Wings Over The Mexican Border

Author: Kenneth Baxter Ragsdale
Editor: University of Texas Press
ISBN: 0292787812
Size: 12,90 MB
Format: PDF
Read: 249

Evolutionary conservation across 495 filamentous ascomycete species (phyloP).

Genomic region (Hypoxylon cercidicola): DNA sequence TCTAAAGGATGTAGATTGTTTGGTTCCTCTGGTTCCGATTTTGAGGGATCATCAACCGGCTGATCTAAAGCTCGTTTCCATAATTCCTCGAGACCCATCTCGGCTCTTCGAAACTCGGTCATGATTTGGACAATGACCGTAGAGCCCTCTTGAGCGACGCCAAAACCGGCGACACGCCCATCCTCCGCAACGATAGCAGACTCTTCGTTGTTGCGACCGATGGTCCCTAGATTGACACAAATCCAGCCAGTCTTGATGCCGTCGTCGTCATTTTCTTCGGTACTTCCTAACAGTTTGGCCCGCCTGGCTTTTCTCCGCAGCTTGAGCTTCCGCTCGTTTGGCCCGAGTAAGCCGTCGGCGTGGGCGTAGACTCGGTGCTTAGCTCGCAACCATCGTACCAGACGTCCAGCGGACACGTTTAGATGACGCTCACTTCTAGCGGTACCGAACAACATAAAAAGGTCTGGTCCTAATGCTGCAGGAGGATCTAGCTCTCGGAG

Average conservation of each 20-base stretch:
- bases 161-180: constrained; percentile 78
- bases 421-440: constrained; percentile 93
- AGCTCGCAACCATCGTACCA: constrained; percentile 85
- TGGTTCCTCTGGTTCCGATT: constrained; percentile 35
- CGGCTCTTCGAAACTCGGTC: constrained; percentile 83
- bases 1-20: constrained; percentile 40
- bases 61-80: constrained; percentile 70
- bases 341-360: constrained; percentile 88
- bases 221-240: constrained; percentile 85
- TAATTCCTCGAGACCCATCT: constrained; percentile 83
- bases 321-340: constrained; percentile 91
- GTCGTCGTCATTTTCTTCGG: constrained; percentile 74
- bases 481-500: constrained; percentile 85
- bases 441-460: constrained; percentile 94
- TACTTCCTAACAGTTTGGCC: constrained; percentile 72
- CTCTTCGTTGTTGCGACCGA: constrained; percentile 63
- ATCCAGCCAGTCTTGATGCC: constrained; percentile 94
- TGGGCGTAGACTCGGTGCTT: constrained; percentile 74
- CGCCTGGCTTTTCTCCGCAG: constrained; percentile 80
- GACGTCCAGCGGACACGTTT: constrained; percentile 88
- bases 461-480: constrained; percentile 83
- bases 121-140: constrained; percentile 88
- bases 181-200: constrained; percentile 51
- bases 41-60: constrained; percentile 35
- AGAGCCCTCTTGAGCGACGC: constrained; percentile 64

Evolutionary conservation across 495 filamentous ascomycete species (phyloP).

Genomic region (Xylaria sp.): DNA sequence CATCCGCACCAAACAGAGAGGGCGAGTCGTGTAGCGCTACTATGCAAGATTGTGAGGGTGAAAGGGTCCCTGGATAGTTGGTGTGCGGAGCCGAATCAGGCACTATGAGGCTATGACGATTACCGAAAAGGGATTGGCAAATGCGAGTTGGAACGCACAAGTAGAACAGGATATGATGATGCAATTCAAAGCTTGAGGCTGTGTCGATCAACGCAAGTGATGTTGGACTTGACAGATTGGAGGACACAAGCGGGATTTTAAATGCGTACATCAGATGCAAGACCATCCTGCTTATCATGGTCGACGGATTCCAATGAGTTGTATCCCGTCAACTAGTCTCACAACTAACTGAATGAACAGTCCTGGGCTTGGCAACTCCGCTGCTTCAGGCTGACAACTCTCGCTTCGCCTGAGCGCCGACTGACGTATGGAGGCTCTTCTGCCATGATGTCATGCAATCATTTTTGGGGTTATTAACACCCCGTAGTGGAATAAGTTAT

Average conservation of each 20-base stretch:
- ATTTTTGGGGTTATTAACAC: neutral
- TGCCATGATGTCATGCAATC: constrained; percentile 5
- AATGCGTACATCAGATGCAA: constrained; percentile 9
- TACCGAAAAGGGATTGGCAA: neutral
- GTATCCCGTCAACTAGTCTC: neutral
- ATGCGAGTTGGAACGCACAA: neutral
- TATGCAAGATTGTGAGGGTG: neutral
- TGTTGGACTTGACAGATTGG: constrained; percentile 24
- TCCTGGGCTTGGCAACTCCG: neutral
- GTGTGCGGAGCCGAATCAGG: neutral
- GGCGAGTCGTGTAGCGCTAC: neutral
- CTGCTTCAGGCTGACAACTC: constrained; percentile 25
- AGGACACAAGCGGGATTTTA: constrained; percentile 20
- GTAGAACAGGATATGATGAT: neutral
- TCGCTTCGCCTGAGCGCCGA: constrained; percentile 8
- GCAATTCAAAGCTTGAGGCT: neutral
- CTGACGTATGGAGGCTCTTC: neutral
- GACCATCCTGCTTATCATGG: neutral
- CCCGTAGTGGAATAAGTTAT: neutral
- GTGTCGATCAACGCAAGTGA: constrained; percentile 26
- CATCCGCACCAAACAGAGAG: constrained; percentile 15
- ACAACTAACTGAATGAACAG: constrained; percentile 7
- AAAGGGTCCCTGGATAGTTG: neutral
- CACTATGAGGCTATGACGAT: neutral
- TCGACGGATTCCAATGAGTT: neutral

Against a backdrop of revolution, border banditry, freewheeling aerial dramatics, and World War II comes this compelling look at the rise of U.S. combat aviation at an unlikely proving ground—a remote airfield in the rugged reaches of the southwestern Texas borderlands. Here, at Elmo Johnson's Big Bend ranch, hundreds of young Army Air Corps pilots demonstrated the U.S. military's reconnaissance and emergency response capabilities and, in so doing, dramatized the changing role of the airplane as an instrument of war and peace. Kenneth Ragsdale's gripping account not only sets the United States squarely in the forefront of aerial development but also provides a reflective look at U.S.-Mexican relations of the 1920s, 1930s, and 1940s, particularly the tense days and aftermath of the Escobar Rebellion of 1929. He paints a vivid picture of the development of the U.S. aerial strike force; the character, ideals, and expectations of the men who would one day become combat leaders; and the high esteem in which U.S. citizens held the courageous pilots. Particularly noteworthy is Ragsdale's portrait of Elmo Johnson, the Big Bend rancher, trader, and rural sage who emerges as the dominant figure at one of the most unusual facilities in the annals of the Air Corps. Wings over the Mexican Border tells a stirring story of the American frontier juxtaposed with the new age of aerial technology.